Print runs in this period remain obscure, although Jurin and his colleagues in the Society were active in distributing the journal at home and abroad. The Society had in the past effectively subsidised the publication of Philosophical Transactions by taking a large number of copies of each issue at a small discount on the shop price, but there’s no evidence that this practice continued during Jurin’s editorship. Though not a personal enemy of Hans Sloane’s, he resigned the Secretaryship in 1727 on Newton’s death and Sloane’s accession to the Presidency of the Society.
By 1773 the Royal Society had formally assumed control of the journal. The right to publish no longer belonged with the Secretary’s office. Instead it fell to the oversight of a Committee of Papers, constituted in 1752.
Management decisions about the journal, including the business of negotiating with printers and booksellers, was still the preserve of one of the Secretaries. Editorial control was exercised through regular meetings of the Committee, membership of which was conferred automatically on any Fellow who sat on the 21-strong Council. In 1773, the President of the Society was Sir John Pringle, an army physician (up to that point the only medical man, besides Sir Hans Sloane, to have held the post). The Secretaries were Charles Morton and Matthew Maty. Both Maty and Morton also held posts as Librarians of the recently-founded British Museum, based on the vast collections of rarities, natural specimens, books, prints, drawings and manuscripts assembled by Sloane and bequeathed to the nation on his death in 1753. (One of the interesting after-effects of Sloane’s death and the foundation of the British Museum seems to have been the crossover of staff between it and the Royal Society. It’s suggestive of an influence on the part of Sloane that extended beyond the grave, and might account for the increase in the number of papers on antiquarian subjects appearing in Philosophical Transactions in the later 18th Century.)
Under Royal Society control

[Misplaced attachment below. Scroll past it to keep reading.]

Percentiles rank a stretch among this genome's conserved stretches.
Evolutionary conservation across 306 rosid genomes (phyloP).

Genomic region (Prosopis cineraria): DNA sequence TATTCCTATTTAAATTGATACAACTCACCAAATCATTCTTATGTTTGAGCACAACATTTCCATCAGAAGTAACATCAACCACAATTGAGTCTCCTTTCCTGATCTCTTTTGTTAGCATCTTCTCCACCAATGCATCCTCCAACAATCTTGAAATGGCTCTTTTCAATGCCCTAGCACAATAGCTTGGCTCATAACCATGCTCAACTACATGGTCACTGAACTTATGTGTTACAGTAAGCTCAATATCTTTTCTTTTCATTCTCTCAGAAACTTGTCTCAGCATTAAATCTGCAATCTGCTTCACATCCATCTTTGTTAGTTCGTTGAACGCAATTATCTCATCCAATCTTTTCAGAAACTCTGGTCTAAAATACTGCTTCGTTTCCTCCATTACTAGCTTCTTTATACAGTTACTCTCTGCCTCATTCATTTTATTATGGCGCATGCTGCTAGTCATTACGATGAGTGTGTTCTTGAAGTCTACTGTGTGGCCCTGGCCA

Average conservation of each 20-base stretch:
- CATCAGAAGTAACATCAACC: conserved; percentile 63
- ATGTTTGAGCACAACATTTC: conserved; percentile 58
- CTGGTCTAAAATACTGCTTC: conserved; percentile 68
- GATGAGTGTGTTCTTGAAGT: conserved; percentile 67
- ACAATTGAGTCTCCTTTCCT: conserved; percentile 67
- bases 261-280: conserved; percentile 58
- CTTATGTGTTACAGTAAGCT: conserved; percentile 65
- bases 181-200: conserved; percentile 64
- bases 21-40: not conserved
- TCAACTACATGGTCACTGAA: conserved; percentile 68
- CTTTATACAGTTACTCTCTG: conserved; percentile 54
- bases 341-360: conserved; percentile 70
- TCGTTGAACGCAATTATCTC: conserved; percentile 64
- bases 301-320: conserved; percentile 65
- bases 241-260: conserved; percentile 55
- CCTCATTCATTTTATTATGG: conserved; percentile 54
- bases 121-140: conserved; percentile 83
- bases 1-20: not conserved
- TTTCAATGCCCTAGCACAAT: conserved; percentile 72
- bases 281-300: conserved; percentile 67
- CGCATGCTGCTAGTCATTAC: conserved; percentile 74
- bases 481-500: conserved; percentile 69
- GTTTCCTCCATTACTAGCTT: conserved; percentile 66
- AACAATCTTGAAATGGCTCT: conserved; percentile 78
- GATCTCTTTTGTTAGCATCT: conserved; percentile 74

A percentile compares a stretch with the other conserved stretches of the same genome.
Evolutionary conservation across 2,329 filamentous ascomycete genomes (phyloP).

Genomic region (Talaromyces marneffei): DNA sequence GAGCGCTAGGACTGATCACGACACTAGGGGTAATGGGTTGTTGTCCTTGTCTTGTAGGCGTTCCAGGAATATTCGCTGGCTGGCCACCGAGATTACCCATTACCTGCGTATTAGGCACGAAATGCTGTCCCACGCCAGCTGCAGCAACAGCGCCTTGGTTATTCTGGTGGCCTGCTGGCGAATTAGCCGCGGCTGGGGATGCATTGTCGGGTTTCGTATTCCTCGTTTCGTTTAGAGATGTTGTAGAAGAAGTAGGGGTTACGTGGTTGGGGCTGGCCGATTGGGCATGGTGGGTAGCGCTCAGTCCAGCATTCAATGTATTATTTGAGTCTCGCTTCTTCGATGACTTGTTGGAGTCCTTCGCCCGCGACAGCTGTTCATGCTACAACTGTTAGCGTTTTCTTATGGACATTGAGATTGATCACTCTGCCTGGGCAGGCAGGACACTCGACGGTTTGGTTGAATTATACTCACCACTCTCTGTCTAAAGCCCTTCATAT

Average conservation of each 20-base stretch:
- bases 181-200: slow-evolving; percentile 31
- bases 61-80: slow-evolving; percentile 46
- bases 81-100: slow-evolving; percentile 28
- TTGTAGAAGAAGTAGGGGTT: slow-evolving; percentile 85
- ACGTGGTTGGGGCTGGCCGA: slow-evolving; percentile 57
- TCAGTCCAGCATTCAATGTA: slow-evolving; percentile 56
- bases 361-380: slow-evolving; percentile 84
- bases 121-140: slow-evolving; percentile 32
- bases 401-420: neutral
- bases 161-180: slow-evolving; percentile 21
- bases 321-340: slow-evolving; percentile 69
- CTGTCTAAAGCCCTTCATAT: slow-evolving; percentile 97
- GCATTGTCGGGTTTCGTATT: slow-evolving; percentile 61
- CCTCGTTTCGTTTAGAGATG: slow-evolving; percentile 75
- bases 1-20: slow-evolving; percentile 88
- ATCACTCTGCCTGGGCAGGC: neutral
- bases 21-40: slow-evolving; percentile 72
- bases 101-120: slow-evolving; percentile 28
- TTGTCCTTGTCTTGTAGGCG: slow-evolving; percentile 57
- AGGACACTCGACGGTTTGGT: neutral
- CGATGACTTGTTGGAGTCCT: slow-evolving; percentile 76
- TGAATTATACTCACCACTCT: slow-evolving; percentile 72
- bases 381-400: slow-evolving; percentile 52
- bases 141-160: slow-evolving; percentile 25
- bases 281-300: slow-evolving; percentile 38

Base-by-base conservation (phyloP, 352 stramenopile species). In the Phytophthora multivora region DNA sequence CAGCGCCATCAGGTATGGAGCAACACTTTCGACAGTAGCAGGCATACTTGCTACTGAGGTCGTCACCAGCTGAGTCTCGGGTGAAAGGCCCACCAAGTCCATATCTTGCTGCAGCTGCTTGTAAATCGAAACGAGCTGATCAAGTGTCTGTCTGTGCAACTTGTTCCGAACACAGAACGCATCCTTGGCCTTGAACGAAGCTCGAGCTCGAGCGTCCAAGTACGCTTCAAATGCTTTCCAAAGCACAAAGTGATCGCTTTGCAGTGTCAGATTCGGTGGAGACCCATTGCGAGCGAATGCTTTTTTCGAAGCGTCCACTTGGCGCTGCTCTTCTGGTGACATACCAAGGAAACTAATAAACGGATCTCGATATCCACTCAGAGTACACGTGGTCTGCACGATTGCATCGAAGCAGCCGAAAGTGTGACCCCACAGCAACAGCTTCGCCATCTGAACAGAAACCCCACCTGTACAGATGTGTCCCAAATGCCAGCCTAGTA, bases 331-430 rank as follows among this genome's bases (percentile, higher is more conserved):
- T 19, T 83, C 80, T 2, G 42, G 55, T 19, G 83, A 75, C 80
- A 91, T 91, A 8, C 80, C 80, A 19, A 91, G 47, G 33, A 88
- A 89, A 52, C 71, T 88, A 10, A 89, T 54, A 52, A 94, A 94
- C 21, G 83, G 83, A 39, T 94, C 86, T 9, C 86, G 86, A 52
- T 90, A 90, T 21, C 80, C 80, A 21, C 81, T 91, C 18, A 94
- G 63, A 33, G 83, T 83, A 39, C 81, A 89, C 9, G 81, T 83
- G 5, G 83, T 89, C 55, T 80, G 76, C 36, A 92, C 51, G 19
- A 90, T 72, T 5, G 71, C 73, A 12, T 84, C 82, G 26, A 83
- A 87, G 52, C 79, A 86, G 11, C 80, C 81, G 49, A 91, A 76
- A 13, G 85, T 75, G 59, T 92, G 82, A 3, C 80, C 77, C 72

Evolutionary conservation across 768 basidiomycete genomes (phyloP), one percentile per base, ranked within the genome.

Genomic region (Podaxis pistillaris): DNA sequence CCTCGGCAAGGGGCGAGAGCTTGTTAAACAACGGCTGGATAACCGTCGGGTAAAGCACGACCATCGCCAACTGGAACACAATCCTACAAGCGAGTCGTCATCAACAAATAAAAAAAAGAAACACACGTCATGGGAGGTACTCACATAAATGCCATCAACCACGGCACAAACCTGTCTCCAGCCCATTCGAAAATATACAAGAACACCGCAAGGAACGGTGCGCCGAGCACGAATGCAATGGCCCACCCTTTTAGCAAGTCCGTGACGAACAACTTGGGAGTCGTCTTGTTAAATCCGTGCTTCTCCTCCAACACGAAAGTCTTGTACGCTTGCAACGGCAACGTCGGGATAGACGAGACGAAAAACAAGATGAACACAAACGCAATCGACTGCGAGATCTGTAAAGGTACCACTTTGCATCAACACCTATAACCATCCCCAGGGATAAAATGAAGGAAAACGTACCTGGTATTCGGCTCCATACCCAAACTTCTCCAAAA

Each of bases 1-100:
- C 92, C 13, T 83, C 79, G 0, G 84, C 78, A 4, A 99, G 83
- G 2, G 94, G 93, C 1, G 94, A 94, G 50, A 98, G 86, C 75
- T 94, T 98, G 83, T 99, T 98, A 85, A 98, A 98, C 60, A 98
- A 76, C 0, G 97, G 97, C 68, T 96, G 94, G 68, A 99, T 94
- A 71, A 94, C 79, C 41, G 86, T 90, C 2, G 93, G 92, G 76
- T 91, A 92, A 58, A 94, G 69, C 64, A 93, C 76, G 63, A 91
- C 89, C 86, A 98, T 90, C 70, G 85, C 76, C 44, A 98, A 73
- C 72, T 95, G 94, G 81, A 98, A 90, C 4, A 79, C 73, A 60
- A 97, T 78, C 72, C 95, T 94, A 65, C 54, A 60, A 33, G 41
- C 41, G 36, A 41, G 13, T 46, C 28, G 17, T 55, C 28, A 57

The transfer of responsibility had the predictable effect of tightening existing links between the journal and Society activity. Any paper read before the Society was automatically considered by the Committee. From a contributor’s point of view, therefore, any communication to the Society was an implicit submission for publication. (An author would have the option of withdrawing his paper from consideration, however). Once a paper had been considered by the committee it might be accepted for printing, rejected, postponed to a subsequent meeting, or referred to a designated ordinary member of the Society for expert evaluation. This last only happened at the specific request of the Committee; reviewing was thus written into the constitution of Phil Trans for the first time, but seldom used in practice. The Committee mostly based its judgements on the 300-500 word abstracts of papers read to the Society that formed the minutes of its weekly meetings, although they could if they desired consult the original paper in full. Decisions on publication of individual papers were taken by secret ballot of the full meeting. The secret ballot was intended to negate the possibility of personal bias coming into play when papers were being evaluated; and in fact any discussion of papers during the meetings was explicitly prohibited. This was presumably meant to prevent blackballing (although it has to be said that the measures by themselves don’t look strong enough to guarantee against it). The lack of debate may reflect what went on in Society meetings; certainly the record of the meetings records only the delivery of papers and their contents, making for a striking context with the back-and-forth discussions we find in the early minutes of the Society. It’s very rare to find all twenty-one Committee members present at any given meeting, but attendance was frequently better than at Council.